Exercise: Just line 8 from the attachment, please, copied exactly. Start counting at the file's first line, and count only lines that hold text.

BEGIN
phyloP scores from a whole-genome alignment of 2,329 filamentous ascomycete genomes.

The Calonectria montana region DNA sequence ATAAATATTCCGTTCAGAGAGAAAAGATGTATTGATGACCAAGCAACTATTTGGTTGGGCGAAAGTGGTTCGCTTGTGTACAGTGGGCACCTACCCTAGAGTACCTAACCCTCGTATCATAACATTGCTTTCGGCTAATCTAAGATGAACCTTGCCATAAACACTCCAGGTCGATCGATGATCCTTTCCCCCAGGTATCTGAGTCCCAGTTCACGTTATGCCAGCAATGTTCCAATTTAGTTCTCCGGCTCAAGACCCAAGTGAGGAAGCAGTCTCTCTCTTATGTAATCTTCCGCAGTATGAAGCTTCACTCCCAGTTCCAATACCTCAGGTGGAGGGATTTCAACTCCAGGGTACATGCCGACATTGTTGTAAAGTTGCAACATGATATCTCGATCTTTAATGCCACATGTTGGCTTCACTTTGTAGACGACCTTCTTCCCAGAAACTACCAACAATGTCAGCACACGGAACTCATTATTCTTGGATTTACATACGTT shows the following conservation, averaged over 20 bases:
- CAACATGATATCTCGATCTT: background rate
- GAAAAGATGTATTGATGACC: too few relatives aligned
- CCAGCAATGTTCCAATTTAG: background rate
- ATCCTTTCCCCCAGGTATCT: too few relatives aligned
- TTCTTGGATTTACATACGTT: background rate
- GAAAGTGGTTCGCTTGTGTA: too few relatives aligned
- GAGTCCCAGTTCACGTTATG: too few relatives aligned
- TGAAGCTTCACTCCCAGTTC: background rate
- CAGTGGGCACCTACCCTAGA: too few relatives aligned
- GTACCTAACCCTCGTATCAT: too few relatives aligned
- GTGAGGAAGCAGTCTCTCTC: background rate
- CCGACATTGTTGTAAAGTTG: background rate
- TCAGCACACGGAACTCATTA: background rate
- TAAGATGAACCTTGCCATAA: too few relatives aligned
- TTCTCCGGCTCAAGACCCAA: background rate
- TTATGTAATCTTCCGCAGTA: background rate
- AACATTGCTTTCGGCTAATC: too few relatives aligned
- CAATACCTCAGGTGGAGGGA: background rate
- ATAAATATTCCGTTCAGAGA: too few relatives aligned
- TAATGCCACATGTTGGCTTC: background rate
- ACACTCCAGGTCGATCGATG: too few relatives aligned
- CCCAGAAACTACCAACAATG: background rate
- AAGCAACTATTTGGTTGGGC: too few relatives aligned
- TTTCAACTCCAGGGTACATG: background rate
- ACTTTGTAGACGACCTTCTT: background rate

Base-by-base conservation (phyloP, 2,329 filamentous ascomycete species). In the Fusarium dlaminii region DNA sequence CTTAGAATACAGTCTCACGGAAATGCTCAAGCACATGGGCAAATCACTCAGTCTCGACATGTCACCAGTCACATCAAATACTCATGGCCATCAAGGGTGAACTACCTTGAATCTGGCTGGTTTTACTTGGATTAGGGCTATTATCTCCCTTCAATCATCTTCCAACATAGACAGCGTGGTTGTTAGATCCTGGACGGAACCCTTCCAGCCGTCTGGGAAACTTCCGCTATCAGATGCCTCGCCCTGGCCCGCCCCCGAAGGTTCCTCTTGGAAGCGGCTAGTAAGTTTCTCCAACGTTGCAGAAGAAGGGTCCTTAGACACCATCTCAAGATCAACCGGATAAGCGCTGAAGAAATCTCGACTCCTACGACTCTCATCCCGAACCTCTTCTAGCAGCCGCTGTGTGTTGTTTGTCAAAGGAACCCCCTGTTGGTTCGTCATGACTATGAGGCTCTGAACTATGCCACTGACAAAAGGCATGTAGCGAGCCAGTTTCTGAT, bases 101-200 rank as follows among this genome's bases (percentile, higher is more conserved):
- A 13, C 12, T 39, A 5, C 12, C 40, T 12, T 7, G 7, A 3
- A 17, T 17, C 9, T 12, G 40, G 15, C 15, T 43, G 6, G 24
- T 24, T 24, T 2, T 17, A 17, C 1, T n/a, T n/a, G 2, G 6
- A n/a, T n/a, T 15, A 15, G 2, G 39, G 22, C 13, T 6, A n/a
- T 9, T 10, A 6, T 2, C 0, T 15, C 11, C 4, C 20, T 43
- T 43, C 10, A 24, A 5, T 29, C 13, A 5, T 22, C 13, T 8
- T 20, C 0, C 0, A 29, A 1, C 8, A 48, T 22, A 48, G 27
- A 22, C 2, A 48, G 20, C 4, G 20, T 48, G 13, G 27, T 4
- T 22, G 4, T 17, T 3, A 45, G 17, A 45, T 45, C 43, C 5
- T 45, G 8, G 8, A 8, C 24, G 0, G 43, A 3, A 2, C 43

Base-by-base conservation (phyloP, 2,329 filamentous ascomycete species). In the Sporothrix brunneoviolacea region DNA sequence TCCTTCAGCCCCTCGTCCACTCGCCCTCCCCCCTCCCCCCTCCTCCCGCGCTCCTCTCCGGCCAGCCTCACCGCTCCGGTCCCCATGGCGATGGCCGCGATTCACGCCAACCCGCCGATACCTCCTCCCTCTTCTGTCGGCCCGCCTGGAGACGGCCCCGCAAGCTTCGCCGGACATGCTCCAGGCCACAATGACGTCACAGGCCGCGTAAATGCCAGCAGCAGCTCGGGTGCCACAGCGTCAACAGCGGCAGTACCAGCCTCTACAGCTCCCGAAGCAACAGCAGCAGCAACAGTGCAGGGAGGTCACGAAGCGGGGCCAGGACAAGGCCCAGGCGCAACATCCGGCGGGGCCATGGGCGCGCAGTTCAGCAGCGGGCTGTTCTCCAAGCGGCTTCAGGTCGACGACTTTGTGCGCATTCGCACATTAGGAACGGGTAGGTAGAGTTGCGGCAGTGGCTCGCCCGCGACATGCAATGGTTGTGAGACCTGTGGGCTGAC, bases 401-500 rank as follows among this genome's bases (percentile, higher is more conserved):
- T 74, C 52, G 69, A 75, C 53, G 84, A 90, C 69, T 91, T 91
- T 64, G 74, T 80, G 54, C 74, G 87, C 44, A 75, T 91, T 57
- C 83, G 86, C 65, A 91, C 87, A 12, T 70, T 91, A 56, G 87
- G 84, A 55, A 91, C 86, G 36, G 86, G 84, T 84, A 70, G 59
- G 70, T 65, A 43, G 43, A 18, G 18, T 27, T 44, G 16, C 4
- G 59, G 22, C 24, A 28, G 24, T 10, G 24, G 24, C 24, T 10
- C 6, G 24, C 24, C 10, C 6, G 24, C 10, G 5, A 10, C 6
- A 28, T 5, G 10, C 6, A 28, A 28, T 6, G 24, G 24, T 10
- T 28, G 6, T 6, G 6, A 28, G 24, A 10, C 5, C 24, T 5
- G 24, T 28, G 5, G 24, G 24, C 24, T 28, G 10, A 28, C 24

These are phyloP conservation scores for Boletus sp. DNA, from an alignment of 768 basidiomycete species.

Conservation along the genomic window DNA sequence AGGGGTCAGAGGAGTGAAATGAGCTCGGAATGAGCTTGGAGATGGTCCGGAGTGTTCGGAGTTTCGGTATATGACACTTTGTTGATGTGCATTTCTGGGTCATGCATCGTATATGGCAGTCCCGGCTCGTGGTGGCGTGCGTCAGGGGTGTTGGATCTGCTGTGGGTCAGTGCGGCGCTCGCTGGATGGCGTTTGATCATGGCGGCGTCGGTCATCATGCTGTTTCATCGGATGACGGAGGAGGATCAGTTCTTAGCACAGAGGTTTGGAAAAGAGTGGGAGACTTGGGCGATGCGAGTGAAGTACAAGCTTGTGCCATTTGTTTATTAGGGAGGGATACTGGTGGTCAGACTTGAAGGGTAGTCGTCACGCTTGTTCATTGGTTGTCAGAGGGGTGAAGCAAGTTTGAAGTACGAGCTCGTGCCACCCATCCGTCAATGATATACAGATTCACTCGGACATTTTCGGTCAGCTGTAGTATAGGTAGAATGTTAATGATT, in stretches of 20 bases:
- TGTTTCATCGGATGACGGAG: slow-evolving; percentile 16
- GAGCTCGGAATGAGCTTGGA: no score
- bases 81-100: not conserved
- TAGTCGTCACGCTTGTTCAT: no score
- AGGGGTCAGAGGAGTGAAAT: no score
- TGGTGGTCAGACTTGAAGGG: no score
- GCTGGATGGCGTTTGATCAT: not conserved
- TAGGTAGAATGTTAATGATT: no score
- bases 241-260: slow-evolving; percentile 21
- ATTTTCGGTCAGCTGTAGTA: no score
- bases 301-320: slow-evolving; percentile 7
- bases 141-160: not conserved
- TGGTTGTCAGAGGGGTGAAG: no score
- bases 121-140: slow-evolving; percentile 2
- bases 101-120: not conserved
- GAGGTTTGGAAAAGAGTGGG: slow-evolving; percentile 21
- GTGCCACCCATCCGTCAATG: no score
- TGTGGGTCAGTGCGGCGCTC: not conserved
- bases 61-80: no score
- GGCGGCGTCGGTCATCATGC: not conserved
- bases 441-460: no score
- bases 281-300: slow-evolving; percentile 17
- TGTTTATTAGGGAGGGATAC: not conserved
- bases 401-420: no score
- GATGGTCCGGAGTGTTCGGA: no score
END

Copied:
- GAAAGTGGTTCGCTTGTGTA: too few relatives aligned